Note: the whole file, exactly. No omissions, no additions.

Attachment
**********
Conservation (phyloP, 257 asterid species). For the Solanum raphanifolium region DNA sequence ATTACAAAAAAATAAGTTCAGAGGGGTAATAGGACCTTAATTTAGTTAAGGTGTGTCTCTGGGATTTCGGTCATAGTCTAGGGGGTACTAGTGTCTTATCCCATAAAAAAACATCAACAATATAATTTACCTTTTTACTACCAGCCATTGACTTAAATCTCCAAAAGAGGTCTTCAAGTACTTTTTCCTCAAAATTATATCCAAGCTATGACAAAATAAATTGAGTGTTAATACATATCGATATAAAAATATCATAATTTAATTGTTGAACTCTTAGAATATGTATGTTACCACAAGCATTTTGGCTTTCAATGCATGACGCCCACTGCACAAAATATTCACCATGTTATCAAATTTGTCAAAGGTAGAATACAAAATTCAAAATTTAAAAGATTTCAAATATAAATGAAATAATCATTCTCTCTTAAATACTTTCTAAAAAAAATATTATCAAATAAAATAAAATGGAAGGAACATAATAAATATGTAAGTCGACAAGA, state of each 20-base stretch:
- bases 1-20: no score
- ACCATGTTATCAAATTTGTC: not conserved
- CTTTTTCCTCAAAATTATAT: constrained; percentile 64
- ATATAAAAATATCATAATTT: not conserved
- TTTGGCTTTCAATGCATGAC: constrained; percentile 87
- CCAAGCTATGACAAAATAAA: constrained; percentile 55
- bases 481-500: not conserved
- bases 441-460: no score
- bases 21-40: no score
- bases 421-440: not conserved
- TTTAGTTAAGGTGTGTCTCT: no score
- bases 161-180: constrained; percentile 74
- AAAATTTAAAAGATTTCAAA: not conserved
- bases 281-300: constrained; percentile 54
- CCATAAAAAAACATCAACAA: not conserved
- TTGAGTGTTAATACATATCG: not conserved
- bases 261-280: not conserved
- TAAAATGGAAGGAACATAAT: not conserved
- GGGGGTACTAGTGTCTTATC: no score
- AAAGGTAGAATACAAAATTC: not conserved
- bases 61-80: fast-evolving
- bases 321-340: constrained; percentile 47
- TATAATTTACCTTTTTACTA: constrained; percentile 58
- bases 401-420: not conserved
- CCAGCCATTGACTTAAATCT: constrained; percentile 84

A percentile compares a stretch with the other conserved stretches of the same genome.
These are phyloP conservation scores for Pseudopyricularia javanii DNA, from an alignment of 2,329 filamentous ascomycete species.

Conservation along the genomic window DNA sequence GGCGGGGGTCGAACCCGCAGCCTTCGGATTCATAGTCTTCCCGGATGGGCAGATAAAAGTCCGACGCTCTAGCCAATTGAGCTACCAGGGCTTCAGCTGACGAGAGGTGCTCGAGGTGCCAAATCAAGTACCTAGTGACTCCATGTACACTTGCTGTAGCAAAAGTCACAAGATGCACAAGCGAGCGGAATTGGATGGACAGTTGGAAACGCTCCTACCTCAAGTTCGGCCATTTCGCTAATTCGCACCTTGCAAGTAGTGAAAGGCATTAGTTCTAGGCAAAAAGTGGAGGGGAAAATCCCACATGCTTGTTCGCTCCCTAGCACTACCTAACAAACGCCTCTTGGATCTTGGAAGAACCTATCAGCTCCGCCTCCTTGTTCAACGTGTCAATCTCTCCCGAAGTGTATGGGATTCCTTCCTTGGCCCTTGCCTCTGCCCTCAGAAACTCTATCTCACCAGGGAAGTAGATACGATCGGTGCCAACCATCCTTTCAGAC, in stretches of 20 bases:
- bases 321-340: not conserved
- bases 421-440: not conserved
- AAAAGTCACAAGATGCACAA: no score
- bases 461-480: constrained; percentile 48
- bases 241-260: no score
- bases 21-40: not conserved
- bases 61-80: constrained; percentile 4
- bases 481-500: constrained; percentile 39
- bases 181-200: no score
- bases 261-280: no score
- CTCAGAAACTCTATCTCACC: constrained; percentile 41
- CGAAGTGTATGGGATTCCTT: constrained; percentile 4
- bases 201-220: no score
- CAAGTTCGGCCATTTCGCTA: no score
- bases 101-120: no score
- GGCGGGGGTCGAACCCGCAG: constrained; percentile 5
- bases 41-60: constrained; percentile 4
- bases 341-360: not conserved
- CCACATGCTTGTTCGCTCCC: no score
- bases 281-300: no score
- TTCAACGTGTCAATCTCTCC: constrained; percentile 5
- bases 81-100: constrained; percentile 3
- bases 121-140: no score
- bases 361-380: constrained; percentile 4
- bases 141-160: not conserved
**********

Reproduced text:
Conservation (phyloP, 257 asterid species). For the Solanum raphanifolium region DNA sequence ATTACAAAAAAATAAGTTCAGAGGGGTAATAGGACCTTAATTTAGTTAAGGTGTGTCTCTGGGATTTCGGTCATAGTCTAGGGGGTACTAGTGTCTTATCCCATAAAAAAACATCAACAATATAATTTACCTTTTTACTACCAGCCATTGACTTAAATCTCCAAAAGAGGTCTTCAAGTACTTTTTCCTCAAAATTATATCCAAGCTATGACAAAATAAATTGAGTGTTAATACATATCGATATAAAAATATCATAATTTAATTGTTGAACTCTTAGAATATGTATGTTACCACAAGCATTTTGGCTTTCAATGCATGACGCCCACTGCACAAAATATTCACCATGTTATCAAATTTGTCAAAGGTAGAATACAAAATTCAAAATTTAAAAGATTTCAAATATAAATGAAATAATCATTCTCTCTTAAATACTTTCTAAAAAAAATATTATCAAATAAAATAAAATGGAAGGAACATAATAAATATGTAAGTCGACAAGA, state of each 20-base stretch:
- bases 1-20: no score
- ACCATGTTATCAAATTTGTC: not conserved
- CTTTTTCCTCAAAATTATAT: constrained; percentile 64
- ATATAAAAATATCATAATTT: not conserved
- TTTGGCTTTCAATGCATGAC: constrained; percentile 87
- CCAAGCTATGACAAAATAAA: constrained; percentile 55
- bases 481-500: not conserved
- bases 441-460: no score
- bases 21-40: no score
- bases 421-440: not conserved
- TTTAGTTAAGGTGTGTCTCT: no score
- bases 161-180: constrained; percentile 74
- AAAATTTAAAAGATTTCAAA: not conserved
- bases 281-300: constrained; percentile 54
- CCATAAAAAAACATCAACAA: not conserved
- TTGAGTGTTAATACATATCG: not conserved
- bases 261-280: not conserved
- TAAAATGGAAGGAACATAAT: not conserved
- GGGGGTACTAGTGTCTTATC: no score
- AAAGGTAGAATACAAAATTC: not conserved
- bases 61-80: fast-evolving
- bases 321-340: constrained; percentile 47
- TATAATTTACCTTTTTACTA: constrained; percentile 58
- bases 401-420: not conserved
- CCAGCCATTGACTTAAATCT: constrained; percentile 84

A percentile compares a stretch with the other conserved stretches of the same genome.
These are phyloP conservation scores for Pseudopyricularia javanii DNA, from an alignment of 2,329 filamentous ascomycete species.

Conservation along the genomic window DNA sequence GGCGGGGGTCGAACCCGCAGCCTTCGGATTCATAGTCTTCCCGGATGGGCAGATAAAAGTCCGACGCTCTAGCCAATTGAGCTACCAGGGCTTCAGCTGACGAGAGGTGCTCGAGGTGCCAAATCAAGTACCTAGTGACTCCATGTACACTTGCTGTAGCAAAAGTCACAAGATGCACAAGCGAGCGGAATTGGATGGACAGTTGGAAACGCTCCTACCTCAAGTTCGGCCATTTCGCTAATTCGCACCTTGCAAGTAGTGAAAGGCATTAGTTCTAGGCAAAAAGTGGAGGGGAAAATCCCACATGCTTGTTCGCTCCCTAGCACTACCTAACAAACGCCTCTTGGATCTTGGAAGAACCTATCAGCTCCGCCTCCTTGTTCAACGTGTCAATCTCTCCCGAAGTGTATGGGATTCCTTCCTTGGCCCTTGCCTCTGCCCTCAGAAACTCTATCTCACCAGGGAAGTAGATACGATCGGTGCCAACCATCCTTTCAGAC, in stretches of 20 bases:
- bases 321-340: not conserved
- bases 421-440: not conserved
- AAAAGTCACAAGATGCACAA: no score
- bases 461-480: constrained; percentile 48
- bases 241-260: no score
- bases 21-40: not conserved
- bases 61-80: constrained; percentile 4
- bases 481-500: constrained; percentile 39
- bases 181-200: no score
- bases 261-280: no score
- CTCAGAAACTCTATCTCACC: constrained; percentile 41
- CGAAGTGTATGGGATTCCTT: constrained; percentile 4
- bases 201-220: no score
- CAAGTTCGGCCATTTCGCTA: no score
- bases 101-120: no score
- GGCGGGGGTCGAACCCGCAG: constrained; percentile 5
- bases 41-60: constrained; percentile 4
- bases 341-360: not conserved
- CCACATGCTTGTTCGCTCCC: no score
- bases 281-300: no score
- TTCAACGTGTCAATCTCTCC: constrained; percentile 5
- bases 81-100: constrained; percentile 3
- bases 121-140: no score
- bases 361-380: constrained; percentile 4
- bases 141-160: not conserved